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New Items Added to the DJ Screw Digital Collection

Digitization, Houston Hip Hop

Screw tape list for Steve, circa 1999

Approximately two dozen items have been added to the DJ Screw Photographs & Memorabilia digital collection in the UH Digital Library.

Many of these newly-added items were featured in the library exhibition DJ Screw and the Rise of Houston Hip Hop and have now been made available online. These include several tape lists and a variety of lyrics, along with photographs of DJ Screw as a child and an adult.

DJ Screw in baseball uniform, 1970s

The collection includes photographs, handwritten rap lyrics and song lists for “screw tapes,” along with flyers related to DJ Screw and his rap collective the Screwed Up Click. It also includes memorial service programs for DJ Screw, who died in 2000, and rappers Fat Pat and HAWK.

The DJ Screw Papers are currently being processed in Special Collections and will be available to the public once that process is complete. In the meantime, be sure to visit the digital collection to take a look at these items and others related to Houston’s hip hop history, and take a look at previous blog coverage of this digital collection, DJ Screw, and the related exhibit and conference.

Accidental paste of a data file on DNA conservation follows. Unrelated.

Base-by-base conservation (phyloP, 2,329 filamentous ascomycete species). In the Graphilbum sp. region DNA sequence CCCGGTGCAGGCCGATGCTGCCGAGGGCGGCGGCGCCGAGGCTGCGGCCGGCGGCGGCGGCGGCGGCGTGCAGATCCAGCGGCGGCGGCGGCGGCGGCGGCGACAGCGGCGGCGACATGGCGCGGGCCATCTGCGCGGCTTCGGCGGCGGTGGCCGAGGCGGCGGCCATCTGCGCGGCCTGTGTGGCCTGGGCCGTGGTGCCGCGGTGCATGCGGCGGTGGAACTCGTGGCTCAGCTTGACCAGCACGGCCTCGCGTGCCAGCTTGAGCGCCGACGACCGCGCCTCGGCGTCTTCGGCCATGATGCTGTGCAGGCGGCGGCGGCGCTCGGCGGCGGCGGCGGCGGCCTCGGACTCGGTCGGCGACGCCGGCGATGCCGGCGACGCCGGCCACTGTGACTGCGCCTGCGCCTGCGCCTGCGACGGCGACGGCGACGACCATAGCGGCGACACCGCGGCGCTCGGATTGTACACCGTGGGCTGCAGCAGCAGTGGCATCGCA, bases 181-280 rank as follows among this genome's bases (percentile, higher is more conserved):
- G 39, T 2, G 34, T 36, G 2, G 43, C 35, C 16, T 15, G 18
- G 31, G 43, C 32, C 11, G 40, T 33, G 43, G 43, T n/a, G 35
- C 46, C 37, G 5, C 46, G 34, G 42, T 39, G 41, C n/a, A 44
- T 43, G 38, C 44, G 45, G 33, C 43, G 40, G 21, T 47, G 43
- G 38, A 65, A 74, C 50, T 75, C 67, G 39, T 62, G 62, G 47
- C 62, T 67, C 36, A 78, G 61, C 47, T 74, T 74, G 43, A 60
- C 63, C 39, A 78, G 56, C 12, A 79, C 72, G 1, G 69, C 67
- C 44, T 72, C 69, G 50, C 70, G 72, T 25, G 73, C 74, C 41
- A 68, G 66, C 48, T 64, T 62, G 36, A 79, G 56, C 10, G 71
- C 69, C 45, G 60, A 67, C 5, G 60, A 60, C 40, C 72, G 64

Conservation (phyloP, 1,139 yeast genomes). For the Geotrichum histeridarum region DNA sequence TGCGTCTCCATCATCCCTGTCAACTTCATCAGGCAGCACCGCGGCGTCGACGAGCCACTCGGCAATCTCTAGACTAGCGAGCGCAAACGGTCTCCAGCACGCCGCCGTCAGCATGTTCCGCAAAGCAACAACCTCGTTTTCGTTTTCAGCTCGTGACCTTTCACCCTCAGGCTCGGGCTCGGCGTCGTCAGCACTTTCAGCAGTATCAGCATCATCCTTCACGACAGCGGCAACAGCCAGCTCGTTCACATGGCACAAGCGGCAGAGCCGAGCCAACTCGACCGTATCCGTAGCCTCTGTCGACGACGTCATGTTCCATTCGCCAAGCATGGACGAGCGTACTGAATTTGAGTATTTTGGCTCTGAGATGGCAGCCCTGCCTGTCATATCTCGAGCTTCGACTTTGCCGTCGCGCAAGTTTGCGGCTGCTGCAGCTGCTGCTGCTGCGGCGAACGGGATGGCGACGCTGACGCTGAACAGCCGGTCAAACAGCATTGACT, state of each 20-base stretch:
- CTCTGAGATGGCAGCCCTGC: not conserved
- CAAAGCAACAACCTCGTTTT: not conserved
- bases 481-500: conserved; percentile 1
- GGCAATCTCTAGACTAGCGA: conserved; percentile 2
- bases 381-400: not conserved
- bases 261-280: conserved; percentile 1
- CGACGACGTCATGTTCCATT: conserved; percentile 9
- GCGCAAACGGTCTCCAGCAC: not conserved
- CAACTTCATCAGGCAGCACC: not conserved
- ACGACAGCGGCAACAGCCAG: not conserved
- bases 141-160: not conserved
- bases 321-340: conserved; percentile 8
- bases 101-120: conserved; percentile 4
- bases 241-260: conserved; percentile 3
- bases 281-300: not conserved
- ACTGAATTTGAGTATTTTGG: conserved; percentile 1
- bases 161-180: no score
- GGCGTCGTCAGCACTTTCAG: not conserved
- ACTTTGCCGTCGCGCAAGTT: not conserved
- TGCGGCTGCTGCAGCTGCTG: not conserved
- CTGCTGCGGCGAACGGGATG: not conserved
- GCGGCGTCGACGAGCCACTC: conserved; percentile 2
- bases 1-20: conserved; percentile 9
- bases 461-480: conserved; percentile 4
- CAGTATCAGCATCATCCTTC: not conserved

New Exhibit Coming Soon

Department News, Exhibits

The DJ Screw and the Rise of Houston Hip Hop exhibit has come down and Special Collections is busy prepping for the next exhibit, also related to music but from a completely different time and place.

The next exhibit, Sacra et Profana: Music in Medieval Manuscriptsencompasses the sacred music of Christian, Jewish, and Islamic peoples as well as the profane, or secular, music. It also considers manuscripts’ physical nature, their production by hand and development to print. It is scheduled to open on October 10.

The exhibit was produced in the context of a seminar taught by Dr. Judith Steinhoff entitled “Art Exhibition: Music in Medieval Illuminated Manuscripts,” which engaged the students in all aspects of the creation of an art exhibit.